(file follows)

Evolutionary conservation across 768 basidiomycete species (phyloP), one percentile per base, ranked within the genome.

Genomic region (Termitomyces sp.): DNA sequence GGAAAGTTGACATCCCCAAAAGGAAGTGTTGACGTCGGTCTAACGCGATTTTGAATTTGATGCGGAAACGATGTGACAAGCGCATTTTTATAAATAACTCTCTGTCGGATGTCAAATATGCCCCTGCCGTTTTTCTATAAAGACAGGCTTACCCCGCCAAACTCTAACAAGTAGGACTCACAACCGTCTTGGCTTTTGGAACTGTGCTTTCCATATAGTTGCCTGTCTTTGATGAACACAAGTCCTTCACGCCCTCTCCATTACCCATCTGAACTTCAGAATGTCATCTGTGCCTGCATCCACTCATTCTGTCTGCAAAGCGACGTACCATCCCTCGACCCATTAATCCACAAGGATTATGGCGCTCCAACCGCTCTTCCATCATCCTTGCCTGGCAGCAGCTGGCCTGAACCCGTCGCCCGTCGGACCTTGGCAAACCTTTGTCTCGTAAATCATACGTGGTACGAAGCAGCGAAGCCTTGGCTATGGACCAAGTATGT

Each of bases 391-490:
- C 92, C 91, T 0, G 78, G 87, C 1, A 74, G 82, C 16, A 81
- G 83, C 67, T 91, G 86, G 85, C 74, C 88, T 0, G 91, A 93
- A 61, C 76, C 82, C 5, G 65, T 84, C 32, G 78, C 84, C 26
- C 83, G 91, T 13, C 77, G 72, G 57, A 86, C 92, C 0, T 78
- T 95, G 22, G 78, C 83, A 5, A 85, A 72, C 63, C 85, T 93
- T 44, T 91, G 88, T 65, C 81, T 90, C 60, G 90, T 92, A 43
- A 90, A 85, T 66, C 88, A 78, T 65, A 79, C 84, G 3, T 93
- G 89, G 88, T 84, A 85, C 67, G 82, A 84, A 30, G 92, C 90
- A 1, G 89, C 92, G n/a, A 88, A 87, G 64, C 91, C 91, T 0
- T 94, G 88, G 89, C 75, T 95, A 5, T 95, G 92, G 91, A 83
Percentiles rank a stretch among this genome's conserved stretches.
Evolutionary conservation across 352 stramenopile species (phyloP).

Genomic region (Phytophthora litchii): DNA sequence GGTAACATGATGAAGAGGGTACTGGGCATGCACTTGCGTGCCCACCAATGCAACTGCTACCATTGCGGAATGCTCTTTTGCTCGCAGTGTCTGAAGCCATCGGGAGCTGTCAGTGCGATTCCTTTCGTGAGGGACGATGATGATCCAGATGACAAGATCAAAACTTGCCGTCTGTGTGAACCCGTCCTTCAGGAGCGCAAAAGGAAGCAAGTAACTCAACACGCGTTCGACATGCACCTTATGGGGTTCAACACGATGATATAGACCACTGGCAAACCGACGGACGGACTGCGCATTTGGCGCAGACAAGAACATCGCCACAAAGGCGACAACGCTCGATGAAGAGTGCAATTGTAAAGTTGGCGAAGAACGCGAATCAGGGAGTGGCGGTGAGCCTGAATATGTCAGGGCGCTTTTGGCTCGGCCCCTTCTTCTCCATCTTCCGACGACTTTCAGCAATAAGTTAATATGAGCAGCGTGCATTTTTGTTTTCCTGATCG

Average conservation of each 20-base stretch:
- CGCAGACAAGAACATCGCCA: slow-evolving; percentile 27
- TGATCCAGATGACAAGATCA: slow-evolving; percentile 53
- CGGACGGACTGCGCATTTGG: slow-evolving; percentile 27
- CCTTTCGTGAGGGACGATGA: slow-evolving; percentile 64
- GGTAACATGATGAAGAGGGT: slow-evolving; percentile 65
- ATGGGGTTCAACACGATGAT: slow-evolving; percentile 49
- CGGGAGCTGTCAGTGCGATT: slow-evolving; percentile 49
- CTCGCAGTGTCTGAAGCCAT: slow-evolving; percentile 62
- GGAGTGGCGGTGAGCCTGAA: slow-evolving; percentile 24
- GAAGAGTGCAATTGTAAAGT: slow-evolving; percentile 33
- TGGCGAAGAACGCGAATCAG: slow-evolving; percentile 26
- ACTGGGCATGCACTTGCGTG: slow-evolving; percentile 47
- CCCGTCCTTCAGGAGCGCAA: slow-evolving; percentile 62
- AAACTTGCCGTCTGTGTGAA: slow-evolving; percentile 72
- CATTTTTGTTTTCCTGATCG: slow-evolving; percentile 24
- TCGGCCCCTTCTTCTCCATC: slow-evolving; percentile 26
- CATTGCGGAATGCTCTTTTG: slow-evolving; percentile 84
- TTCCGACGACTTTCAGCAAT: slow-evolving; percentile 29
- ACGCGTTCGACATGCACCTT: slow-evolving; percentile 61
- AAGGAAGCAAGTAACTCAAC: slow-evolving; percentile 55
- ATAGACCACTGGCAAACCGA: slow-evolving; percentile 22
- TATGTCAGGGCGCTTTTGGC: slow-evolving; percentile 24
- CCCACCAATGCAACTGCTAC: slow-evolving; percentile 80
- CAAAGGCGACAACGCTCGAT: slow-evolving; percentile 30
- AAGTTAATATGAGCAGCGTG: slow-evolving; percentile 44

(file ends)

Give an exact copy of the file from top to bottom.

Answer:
Evolutionary conservation across 768 basidiomycete species (phyloP), one percentile per base, ranked within the genome.

Genomic region (Termitomyces sp.): DNA sequence GGAAAGTTGACATCCCCAAAAGGAAGTGTTGACGTCGGTCTAACGCGATTTTGAATTTGATGCGGAAACGATGTGACAAGCGCATTTTTATAAATAACTCTCTGTCGGATGTCAAATATGCCCCTGCCGTTTTTCTATAAAGACAGGCTTACCCCGCCAAACTCTAACAAGTAGGACTCACAACCGTCTTGGCTTTTGGAACTGTGCTTTCCATATAGTTGCCTGTCTTTGATGAACACAAGTCCTTCACGCCCTCTCCATTACCCATCTGAACTTCAGAATGTCATCTGTGCCTGCATCCACTCATTCTGTCTGCAAAGCGACGTACCATCCCTCGACCCATTAATCCACAAGGATTATGGCGCTCCAACCGCTCTTCCATCATCCTTGCCTGGCAGCAGCTGGCCTGAACCCGTCGCCCGTCGGACCTTGGCAAACCTTTGTCTCGTAAATCATACGTGGTACGAAGCAGCGAAGCCTTGGCTATGGACCAAGTATGT

Each of bases 391-490:
- C 92, C 91, T 0, G 78, G 87, C 1, A 74, G 82, C 16, A 81
- G 83, C 67, T 91, G 86, G 85, C 74, C 88, T 0, G 91, A 93
- A 61, C 76, C 82, C 5, G 65, T 84, C 32, G 78, C 84, C 26
- C 83, G 91, T 13, C 77, G 72, G 57, A 86, C 92, C 0, T 78
- T 95, G 22, G 78, C 83, A 5, A 85, A 72, C 63, C 85, T 93
- T 44, T 91, G 88, T 65, C 81, T 90, C 60, G 90, T 92, A 43
- A 90, A 85, T 66, C 88, A 78, T 65, A 79, C 84, G 3, T 93
- G 89, G 88, T 84, A 85, C 67, G 82, A 84, A 30, G 92, C 90
- A 1, G 89, C 92, G n/a, A 88, A 87, G 64, C 91, C 91, T 0
- T 94, G 88, G 89, C 75, T 95, A 5, T 95, G 92, G 91, A 83
Percentiles rank a stretch among this genome's conserved stretches.
Evolutionary conservation across 352 stramenopile species (phyloP).

Genomic region (Phytophthora litchii): DNA sequence GGTAACATGATGAAGAGGGTACTGGGCATGCACTTGCGTGCCCACCAATGCAACTGCTACCATTGCGGAATGCTCTTTTGCTCGCAGTGTCTGAAGCCATCGGGAGCTGTCAGTGCGATTCCTTTCGTGAGGGACGATGATGATCCAGATGACAAGATCAAAACTTGCCGTCTGTGTGAACCCGTCCTTCAGGAGCGCAAAAGGAAGCAAGTAACTCAACACGCGTTCGACATGCACCTTATGGGGTTCAACACGATGATATAGACCACTGGCAAACCGACGGACGGACTGCGCATTTGGCGCAGACAAGAACATCGCCACAAAGGCGACAACGCTCGATGAAGAGTGCAATTGTAAAGTTGGCGAAGAACGCGAATCAGGGAGTGGCGGTGAGCCTGAATATGTCAGGGCGCTTTTGGCTCGGCCCCTTCTTCTCCATCTTCCGACGACTTTCAGCAATAAGTTAATATGAGCAGCGTGCATTTTTGTTTTCCTGATCG

Average conservation of each 20-base stretch:
- CGCAGACAAGAACATCGCCA: slow-evolving; percentile 27
- TGATCCAGATGACAAGATCA: slow-evolving; percentile 53
- CGGACGGACTGCGCATTTGG: slow-evolving; percentile 27
- CCTTTCGTGAGGGACGATGA: slow-evolving; percentile 64
- GGTAACATGATGAAGAGGGT: slow-evolving; percentile 65
- ATGGGGTTCAACACGATGAT: slow-evolving; percentile 49
- CGGGAGCTGTCAGTGCGATT: slow-evolving; percentile 49
- CTCGCAGTGTCTGAAGCCAT: slow-evolving; percentile 62
- GGAGTGGCGGTGAGCCTGAA: slow-evolving; percentile 24
- GAAGAGTGCAATTGTAAAGT: slow-evolving; percentile 33
- TGGCGAAGAACGCGAATCAG: slow-evolving; percentile 26
- ACTGGGCATGCACTTGCGTG: slow-evolving; percentile 47
- CCCGTCCTTCAGGAGCGCAA: slow-evolving; percentile 62
- AAACTTGCCGTCTGTGTGAA: slow-evolving; percentile 72
- CATTTTTGTTTTCCTGATCG: slow-evolving; percentile 24
- TCGGCCCCTTCTTCTCCATC: slow-evolving; percentile 26
- CATTGCGGAATGCTCTTTTG: slow-evolving; percentile 84
- TTCCGACGACTTTCAGCAAT: slow-evolving; percentile 29
- ACGCGTTCGACATGCACCTT: slow-evolving; percentile 61
- AAGGAAGCAAGTAACTCAAC: slow-evolving; percentile 55
- ATAGACCACTGGCAAACCGA: slow-evolving; percentile 22
- TATGTCAGGGCGCTTTTGGC: slow-evolving; percentile 24
- CCCACCAATGCAACTGCTAC: slow-evolving; percentile 80
- CAAAGGCGACAACGCTCGAT: slow-evolving; percentile 30
- AAGTTAATATGAGCAGCGTG: slow-evolving; percentile 44